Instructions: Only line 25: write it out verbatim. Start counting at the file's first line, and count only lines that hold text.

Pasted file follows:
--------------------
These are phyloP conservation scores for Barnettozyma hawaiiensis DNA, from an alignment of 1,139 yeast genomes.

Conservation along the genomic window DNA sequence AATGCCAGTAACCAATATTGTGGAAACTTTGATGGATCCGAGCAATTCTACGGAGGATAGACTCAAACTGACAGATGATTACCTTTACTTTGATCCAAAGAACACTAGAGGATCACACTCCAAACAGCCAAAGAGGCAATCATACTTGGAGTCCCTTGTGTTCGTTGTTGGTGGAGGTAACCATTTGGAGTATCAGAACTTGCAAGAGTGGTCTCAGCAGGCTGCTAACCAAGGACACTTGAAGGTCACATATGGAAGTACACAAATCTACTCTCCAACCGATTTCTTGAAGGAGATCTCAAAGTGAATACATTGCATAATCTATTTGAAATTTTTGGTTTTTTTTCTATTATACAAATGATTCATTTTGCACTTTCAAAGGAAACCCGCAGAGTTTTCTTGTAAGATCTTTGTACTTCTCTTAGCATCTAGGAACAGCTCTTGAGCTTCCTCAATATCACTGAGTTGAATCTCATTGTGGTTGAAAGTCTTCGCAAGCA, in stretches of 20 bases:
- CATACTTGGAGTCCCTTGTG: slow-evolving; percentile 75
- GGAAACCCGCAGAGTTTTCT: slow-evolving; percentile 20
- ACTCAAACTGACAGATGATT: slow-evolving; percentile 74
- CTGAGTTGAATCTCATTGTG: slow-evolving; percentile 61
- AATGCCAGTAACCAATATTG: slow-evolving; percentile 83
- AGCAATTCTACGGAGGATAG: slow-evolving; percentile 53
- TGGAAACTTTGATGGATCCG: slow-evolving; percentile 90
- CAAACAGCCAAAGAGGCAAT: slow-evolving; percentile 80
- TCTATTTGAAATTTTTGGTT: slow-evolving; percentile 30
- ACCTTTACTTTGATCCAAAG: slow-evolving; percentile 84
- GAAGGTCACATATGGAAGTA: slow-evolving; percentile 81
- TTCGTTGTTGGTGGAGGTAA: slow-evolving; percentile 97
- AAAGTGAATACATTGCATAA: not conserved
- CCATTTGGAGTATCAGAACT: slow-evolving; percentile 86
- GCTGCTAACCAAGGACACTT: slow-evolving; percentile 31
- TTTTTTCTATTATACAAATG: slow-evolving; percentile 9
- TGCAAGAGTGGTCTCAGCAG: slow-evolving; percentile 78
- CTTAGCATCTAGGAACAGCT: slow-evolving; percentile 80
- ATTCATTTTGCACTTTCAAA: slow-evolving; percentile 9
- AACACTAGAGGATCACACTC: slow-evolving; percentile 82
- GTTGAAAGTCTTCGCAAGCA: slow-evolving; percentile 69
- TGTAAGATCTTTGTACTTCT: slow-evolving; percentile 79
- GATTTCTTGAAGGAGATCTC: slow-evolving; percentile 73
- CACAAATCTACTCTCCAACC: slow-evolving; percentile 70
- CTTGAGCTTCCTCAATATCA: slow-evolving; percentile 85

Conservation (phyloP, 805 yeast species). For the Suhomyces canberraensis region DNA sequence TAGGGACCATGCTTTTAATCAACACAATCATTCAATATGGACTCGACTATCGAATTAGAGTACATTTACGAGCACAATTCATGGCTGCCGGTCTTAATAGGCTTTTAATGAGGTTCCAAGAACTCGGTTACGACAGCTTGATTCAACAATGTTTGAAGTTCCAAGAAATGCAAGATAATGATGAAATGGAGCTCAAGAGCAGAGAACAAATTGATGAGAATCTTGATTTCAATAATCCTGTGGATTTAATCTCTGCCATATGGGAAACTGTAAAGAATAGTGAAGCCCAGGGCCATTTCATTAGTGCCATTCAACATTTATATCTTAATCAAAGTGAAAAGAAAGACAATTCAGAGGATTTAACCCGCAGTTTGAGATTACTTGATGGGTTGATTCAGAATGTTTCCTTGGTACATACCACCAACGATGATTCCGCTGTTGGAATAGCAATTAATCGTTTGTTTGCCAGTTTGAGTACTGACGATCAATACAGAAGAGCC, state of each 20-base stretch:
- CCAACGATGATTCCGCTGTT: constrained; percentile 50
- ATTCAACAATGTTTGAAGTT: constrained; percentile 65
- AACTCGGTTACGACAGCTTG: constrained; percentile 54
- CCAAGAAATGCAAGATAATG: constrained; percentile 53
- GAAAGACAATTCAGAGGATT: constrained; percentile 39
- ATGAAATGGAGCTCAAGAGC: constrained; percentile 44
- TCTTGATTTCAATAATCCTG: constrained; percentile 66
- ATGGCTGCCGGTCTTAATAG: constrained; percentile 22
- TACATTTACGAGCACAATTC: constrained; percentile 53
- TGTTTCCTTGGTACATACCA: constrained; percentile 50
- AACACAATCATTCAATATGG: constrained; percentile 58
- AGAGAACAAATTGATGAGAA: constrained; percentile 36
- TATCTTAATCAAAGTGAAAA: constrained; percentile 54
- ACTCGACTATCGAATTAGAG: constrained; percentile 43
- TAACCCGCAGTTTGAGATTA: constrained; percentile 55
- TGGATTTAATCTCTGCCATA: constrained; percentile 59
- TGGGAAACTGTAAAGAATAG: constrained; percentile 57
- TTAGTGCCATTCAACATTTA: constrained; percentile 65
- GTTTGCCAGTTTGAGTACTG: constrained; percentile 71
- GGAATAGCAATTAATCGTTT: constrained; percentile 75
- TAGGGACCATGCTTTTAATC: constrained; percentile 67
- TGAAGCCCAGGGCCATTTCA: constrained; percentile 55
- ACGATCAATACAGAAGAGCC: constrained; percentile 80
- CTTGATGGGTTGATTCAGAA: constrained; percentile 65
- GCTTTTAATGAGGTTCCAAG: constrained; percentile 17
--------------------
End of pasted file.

- GATTTCTTGAAGGAGATCTC: slow-evolving; percentile 73